But they had to be accurate. If their path was too shallow, they would bounce off the Earth's atmosphere and out into space again and would never be able to get back; if they came in too steep, they would burn up. The accuracy was of hitting a corridor 40 miles wide and 7 miles high, the equivalent, it has been said, to throwing a razor blade and splitting a human hair forty feet away. But everything went well: they splashed down and were picked up by the Navy. Back in Mission Control, up went the sign 'task accomplished.'
As soon as the crew got back, they went into quarantine because there was the possibility that there might be some small micro-organism on the Moon which may cause infection on Earth, but after the tests, it was decided that there was no such risk. But before that, when they got to Hawaii, they had to fill in a customs declaration, which gave the names of the crew and gave their cargo as 'Moon rocks and samples.'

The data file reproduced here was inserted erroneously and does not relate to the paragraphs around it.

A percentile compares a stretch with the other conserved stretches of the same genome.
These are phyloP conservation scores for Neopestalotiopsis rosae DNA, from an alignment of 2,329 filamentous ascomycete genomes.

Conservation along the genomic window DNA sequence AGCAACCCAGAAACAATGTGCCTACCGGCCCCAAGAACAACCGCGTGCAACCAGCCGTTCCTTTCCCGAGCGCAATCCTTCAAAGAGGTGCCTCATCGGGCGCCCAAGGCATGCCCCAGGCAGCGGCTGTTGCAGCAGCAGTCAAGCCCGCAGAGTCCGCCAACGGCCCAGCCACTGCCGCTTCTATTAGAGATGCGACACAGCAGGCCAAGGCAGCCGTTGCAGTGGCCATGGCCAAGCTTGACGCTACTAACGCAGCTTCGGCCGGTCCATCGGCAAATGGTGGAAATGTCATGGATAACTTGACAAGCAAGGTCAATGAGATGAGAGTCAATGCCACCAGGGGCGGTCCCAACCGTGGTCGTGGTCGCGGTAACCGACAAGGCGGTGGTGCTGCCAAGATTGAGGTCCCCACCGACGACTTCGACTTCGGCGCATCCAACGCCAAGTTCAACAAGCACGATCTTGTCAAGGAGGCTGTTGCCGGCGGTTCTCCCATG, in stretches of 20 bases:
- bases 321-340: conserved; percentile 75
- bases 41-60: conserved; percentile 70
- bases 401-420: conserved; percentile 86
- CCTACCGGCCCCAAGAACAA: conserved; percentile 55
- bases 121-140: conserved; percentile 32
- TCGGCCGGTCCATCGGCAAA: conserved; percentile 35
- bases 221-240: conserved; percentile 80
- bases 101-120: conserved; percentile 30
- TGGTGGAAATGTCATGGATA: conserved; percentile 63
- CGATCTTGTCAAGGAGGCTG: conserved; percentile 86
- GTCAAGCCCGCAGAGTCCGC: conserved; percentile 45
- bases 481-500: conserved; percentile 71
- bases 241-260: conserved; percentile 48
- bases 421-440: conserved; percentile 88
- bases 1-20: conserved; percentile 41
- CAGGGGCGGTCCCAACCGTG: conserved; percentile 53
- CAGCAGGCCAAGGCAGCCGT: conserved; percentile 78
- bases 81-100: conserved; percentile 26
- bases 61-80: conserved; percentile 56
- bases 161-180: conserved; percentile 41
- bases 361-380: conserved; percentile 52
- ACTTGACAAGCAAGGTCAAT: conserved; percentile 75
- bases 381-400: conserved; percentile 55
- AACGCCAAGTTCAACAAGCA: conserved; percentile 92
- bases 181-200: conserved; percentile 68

When we examined the rocks, we found that they had similar components to Earth rocks, but in different ratios. One particular type of rock came to be called Armalcolite, after the initial letters of the names Armstrong, Aldrin and Collins. This type of rock does not exist anywhere on Earth. If anyone thinks that we never went to the Moon, just ask any geologist about Armalcolite and he will tell you that's unmistakably Moon rock.
So, it only took 66 years from the first powered flight to the first flight to the Moon, within the space of a single lifetime. Since then, we have moved into a different era, with the space shuttle, which is now drawing to its close. Around the year 2020, we expect to return to the Moon, but the next time that you see the Moon above you, as you look up at it, just pause for a minute to think that there are six sites on the Moon where the footprints of 12 men mark the surface.
So, there, in just the space of one hour, is the story of how we reached the Moon. It is the most incredible achievement, and when future generations look back at the 20th Century, it will probably stand out as the greatest event of that period. I consider myself to be extremely privileged to have been around to have watched it happen, and I am looking forward to it happening again.
© Jerry Stone, 4 June2009
This event was on Thu, 04 Jun 2009